IPSOS STUDY REVEALS THAT DRUG ABUSE IS THE NUMBER ONE SOCIAL BEHAVIOUR THAT IS UNACCEPTABLE AMONG MALAYSIANS
Malaysians found these social behaviours most unacceptable: drug abuse (70%), bribery (53%), domestic violence (35%) and extra marital affairs (35%)
More Chinese (49%) ranked domestic violence as most unacceptable, while extra marital affairs are ranked as most unacceptable by Malays (42%).
More higher household income group with RM8,000 and above (45%) ranked domestic violence most unacceptable.
The top four unacceptable social behaviours among Malaysians are drug abuse (70%), bribery (53%), domestic violence (35%) and extra marital affair (35%), according to an Ipsos study involving 968 Malaysians aged 18 to 74 years. Drug abuse was the most unacceptable among Malaysians. According to a report¹ released by the National Drug Information System, National Anti-Drug Agency (AADK), a total of 131,841 drug addicts were registered in Malaysia between January 2010 and February 2016. People living in the East Coast (90%) and East Malaysia (79%) had drug abuse ranked as the number one unacceptable social behaviour.
Bribery was the 2nd most unacceptable social behaviours with the central region viewing it as more unacceptable compared to the other regions. At present, only individuals involved in corruption will be prosecuted if they are found guilty, while the organizations they belong to are not held accountable. This is set to change when the proposed amendments to the MACC Act 2009 on the corporate liability bill is approved in Parliament², giving more power to the Malaysian Anti-corruption Malaysia in fighting corruption as it would allow firms to be held liable when an employee takes a bribe.
Domestic violence and extra marital affairs tied in at 3rd most unacceptable social behaviouor by Malaysians. More Chinese (49%) ranked domestic violence as most unacceptable social behaviour by Malaysians, while extra marital affair was ranked most unacceptable by the Malays (42%). Domestic violence was ranked more unacceptable among the higher household income group with RM8,000 and above (45%).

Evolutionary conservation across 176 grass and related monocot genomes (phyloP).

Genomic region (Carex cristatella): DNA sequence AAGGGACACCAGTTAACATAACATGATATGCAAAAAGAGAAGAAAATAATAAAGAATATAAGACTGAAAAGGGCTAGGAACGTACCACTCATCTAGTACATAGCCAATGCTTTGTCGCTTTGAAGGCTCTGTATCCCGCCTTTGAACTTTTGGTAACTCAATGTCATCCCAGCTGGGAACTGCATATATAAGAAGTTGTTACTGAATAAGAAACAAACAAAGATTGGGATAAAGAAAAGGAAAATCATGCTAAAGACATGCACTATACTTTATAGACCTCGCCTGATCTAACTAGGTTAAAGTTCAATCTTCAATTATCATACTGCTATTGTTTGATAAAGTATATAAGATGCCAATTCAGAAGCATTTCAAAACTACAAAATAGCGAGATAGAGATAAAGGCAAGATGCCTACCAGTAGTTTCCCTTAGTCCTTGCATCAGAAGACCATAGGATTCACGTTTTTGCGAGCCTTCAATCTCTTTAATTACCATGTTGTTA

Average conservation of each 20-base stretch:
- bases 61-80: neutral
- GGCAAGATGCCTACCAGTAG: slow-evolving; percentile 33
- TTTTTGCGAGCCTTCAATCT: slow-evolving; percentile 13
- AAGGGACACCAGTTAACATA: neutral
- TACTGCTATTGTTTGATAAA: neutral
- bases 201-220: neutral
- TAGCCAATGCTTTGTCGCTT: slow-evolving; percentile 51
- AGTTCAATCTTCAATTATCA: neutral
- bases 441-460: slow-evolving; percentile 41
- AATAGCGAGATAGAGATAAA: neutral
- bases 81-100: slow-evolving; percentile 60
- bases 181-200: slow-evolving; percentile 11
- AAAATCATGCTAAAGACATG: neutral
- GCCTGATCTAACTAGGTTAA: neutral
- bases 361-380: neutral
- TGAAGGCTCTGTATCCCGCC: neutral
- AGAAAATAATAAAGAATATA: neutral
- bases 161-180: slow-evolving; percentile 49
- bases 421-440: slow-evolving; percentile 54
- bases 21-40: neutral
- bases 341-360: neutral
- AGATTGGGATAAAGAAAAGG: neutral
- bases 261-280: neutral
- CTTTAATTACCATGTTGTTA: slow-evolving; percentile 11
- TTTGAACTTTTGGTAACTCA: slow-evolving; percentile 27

Police statistics show that domestic violence is on the increase, with 15,617 reported cases between 2014 and 2016³. Domestic Violence (Amendment) Bill 2017 which was passed by Parliament in August 2017 saw the Emergency Protection Orders (EPO) come into effect. Under the new amendment, it allows social welfare officers to grant victims of domestic violence immediate protection, without the need to make a police report or receive a court order.
In addition, the court is empowered to grant the right of exclusive occupation over the whole property as opposed to certain parts of the house, hence moving the abuser out of the house and protecting the victim. The new amendments also state that offenders who do not comply with the EPO will face fines up to RM5,000 or jail of not less than 72 hours and not more than two years.
Commenting on the findings, Katharine Davis, Managing Director of Ipsos in Malaysia, said: “The survey results revealed that Malaysians are aware and concerned about the social behaviours around them. New law amendments have recently taken effect that indicates we are moving from awareness to action, the Government bodies are tackling the root causes of these social behaviours and progressively eradicating them.”
1. New Straits Times, April 19th 2017, More than 130,000 drug addicts in Malaysia to date, figures show
2. Borneo Bulletin, October 29th 2017, Malaysia launches anti-bribery management system to help curb corruption
3. New Straits Times, August 14th 2017, Dewan Negara passes Domestic Violence (Amendment) Bill 2017 and Private Employment Agencies (Amendment) Bill 2017
About the study
* We interviewed a total of 968 consumers aged 18 to 74 years old across Malaysia, covering both Peninsular and East Malaysia by using tablets (CAPI – Computer Assisted Personal Interview). Methodology adapted was 70% door-to-door recruitment and 30% street intercept (for gated communicates/condominiums). Fieldwork was conducted from 1st to 21st September 2017.